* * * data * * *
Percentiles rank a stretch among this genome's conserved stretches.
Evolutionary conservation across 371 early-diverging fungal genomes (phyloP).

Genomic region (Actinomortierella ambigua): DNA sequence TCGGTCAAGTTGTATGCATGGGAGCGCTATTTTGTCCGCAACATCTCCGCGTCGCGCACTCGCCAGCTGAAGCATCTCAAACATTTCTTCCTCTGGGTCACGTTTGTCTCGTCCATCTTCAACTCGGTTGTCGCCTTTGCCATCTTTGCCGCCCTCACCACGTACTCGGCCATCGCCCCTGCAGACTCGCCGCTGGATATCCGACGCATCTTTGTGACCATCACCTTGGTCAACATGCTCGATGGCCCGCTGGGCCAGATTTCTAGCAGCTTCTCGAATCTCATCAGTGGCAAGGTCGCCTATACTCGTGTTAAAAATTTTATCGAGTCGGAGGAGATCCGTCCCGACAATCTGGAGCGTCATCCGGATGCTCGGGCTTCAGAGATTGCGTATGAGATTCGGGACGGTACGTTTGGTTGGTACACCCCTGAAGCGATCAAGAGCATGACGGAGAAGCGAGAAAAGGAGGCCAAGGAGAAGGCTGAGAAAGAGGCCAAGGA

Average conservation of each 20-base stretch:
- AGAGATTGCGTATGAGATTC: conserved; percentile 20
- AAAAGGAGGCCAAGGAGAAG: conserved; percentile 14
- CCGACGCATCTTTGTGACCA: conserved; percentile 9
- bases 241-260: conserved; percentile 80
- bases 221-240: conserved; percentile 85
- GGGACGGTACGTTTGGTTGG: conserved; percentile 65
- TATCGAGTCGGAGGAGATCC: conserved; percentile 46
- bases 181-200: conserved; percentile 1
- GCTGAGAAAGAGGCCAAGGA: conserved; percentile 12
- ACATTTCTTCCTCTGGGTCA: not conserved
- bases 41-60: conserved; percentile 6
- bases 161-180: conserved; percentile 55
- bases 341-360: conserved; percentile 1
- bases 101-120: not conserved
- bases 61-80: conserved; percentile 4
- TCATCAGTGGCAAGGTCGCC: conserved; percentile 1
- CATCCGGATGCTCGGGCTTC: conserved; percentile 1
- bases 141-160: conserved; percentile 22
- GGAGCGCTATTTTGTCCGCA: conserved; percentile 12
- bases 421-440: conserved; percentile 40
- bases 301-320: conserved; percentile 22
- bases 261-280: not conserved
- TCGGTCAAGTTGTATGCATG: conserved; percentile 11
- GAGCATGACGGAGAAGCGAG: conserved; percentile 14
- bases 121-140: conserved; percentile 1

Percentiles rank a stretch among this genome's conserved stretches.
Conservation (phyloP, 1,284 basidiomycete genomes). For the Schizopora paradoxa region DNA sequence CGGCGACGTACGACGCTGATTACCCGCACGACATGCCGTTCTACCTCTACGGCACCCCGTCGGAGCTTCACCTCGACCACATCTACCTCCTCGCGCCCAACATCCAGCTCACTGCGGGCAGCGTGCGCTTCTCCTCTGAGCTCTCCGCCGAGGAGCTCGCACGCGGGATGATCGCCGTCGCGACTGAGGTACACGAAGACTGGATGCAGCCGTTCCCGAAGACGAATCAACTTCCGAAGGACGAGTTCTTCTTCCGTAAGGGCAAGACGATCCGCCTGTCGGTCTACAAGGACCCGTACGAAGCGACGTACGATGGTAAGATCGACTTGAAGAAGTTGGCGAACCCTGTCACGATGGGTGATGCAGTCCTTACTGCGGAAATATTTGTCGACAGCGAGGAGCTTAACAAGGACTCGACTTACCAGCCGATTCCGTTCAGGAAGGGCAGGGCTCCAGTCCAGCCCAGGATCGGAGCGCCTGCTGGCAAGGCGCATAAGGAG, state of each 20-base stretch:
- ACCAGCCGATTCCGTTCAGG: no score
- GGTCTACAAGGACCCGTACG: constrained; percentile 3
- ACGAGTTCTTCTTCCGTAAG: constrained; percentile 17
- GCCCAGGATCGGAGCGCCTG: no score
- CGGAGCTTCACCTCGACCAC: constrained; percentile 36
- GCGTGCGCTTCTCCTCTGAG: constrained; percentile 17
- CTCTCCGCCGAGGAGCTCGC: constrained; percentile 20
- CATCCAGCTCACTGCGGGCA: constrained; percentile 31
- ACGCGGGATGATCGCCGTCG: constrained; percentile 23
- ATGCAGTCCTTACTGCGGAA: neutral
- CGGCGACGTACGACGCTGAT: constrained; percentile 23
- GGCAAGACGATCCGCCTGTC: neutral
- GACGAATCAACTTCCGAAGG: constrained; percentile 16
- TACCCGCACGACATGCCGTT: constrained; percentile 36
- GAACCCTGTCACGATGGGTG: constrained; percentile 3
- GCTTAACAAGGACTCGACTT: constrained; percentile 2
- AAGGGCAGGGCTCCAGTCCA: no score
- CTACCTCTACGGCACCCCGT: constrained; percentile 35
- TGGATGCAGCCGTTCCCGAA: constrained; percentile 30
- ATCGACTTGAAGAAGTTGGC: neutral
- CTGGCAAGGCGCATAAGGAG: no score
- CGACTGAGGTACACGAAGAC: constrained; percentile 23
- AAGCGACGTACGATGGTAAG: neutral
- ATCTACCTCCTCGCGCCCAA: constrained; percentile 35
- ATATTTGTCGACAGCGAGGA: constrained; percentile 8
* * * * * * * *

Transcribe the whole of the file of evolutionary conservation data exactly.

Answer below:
Percentiles rank a stretch among this genome's conserved stretches.
Evolutionary conservation across 371 early-diverging fungal genomes (phyloP).

Genomic region (Actinomortierella ambigua): DNA sequence TCGGTCAAGTTGTATGCATGGGAGCGCTATTTTGTCCGCAACATCTCCGCGTCGCGCACTCGCCAGCTGAAGCATCTCAAACATTTCTTCCTCTGGGTCACGTTTGTCTCGTCCATCTTCAACTCGGTTGTCGCCTTTGCCATCTTTGCCGCCCTCACCACGTACTCGGCCATCGCCCCTGCAGACTCGCCGCTGGATATCCGACGCATCTTTGTGACCATCACCTTGGTCAACATGCTCGATGGCCCGCTGGGCCAGATTTCTAGCAGCTTCTCGAATCTCATCAGTGGCAAGGTCGCCTATACTCGTGTTAAAAATTTTATCGAGTCGGAGGAGATCCGTCCCGACAATCTGGAGCGTCATCCGGATGCTCGGGCTTCAGAGATTGCGTATGAGATTCGGGACGGTACGTTTGGTTGGTACACCCCTGAAGCGATCAAGAGCATGACGGAGAAGCGAGAAAAGGAGGCCAAGGAGAAGGCTGAGAAAGAGGCCAAGGA

Average conservation of each 20-base stretch:
- AGAGATTGCGTATGAGATTC: conserved; percentile 20
- AAAAGGAGGCCAAGGAGAAG: conserved; percentile 14
- CCGACGCATCTTTGTGACCA: conserved; percentile 9
- bases 241-260: conserved; percentile 80
- bases 221-240: conserved; percentile 85
- GGGACGGTACGTTTGGTTGG: conserved; percentile 65
- TATCGAGTCGGAGGAGATCC: conserved; percentile 46
- bases 181-200: conserved; percentile 1
- GCTGAGAAAGAGGCCAAGGA: conserved; percentile 12
- ACATTTCTTCCTCTGGGTCA: not conserved
- bases 41-60: conserved; percentile 6
- bases 161-180: conserved; percentile 55
- bases 341-360: conserved; percentile 1
- bases 101-120: not conserved
- bases 61-80: conserved; percentile 4
- TCATCAGTGGCAAGGTCGCC: conserved; percentile 1
- CATCCGGATGCTCGGGCTTC: conserved; percentile 1
- bases 141-160: conserved; percentile 22
- GGAGCGCTATTTTGTCCGCA: conserved; percentile 12
- bases 421-440: conserved; percentile 40
- bases 301-320: conserved; percentile 22
- bases 261-280: not conserved
- TCGGTCAAGTTGTATGCATG: conserved; percentile 11
- GAGCATGACGGAGAAGCGAG: conserved; percentile 14
- bases 121-140: conserved; percentile 1

Percentiles rank a stretch among this genome's conserved stretches.
Conservation (phyloP, 1,284 basidiomycete genomes). For the Schizopora paradoxa region DNA sequence CGGCGACGTACGACGCTGATTACCCGCACGACATGCCGTTCTACCTCTACGGCACCCCGTCGGAGCTTCACCTCGACCACATCTACCTCCTCGCGCCCAACATCCAGCTCACTGCGGGCAGCGTGCGCTTCTCCTCTGAGCTCTCCGCCGAGGAGCTCGCACGCGGGATGATCGCCGTCGCGACTGAGGTACACGAAGACTGGATGCAGCCGTTCCCGAAGACGAATCAACTTCCGAAGGACGAGTTCTTCTTCCGTAAGGGCAAGACGATCCGCCTGTCGGTCTACAAGGACCCGTACGAAGCGACGTACGATGGTAAGATCGACTTGAAGAAGTTGGCGAACCCTGTCACGATGGGTGATGCAGTCCTTACTGCGGAAATATTTGTCGACAGCGAGGAGCTTAACAAGGACTCGACTTACCAGCCGATTCCGTTCAGGAAGGGCAGGGCTCCAGTCCAGCCCAGGATCGGAGCGCCTGCTGGCAAGGCGCATAAGGAG, state of each 20-base stretch:
- ACCAGCCGATTCCGTTCAGG: no score
- GGTCTACAAGGACCCGTACG: constrained; percentile 3
- ACGAGTTCTTCTTCCGTAAG: constrained; percentile 17
- GCCCAGGATCGGAGCGCCTG: no score
- CGGAGCTTCACCTCGACCAC: constrained; percentile 36
- GCGTGCGCTTCTCCTCTGAG: constrained; percentile 17
- CTCTCCGCCGAGGAGCTCGC: constrained; percentile 20
- CATCCAGCTCACTGCGGGCA: constrained; percentile 31
- ACGCGGGATGATCGCCGTCG: constrained; percentile 23
- ATGCAGTCCTTACTGCGGAA: neutral
- CGGCGACGTACGACGCTGAT: constrained; percentile 23
- GGCAAGACGATCCGCCTGTC: neutral
- GACGAATCAACTTCCGAAGG: constrained; percentile 16
- TACCCGCACGACATGCCGTT: constrained; percentile 36
- GAACCCTGTCACGATGGGTG: constrained; percentile 3
- GCTTAACAAGGACTCGACTT: constrained; percentile 2
- AAGGGCAGGGCTCCAGTCCA: no score
- CTACCTCTACGGCACCCCGT: constrained; percentile 35
- TGGATGCAGCCGTTCCCGAA: constrained; percentile 30
- ATCGACTTGAAGAAGTTGGC: neutral
- CTGGCAAGGCGCATAAGGAG: no score
- CGACTGAGGTACACGAAGAC: constrained; percentile 23
- AAGCGACGTACGATGGTAAG: neutral
- ATCTACCTCCTCGCGCCCAA: constrained; percentile 35
- ATATTTGTCGACAGCGAGGA: constrained; percentile 8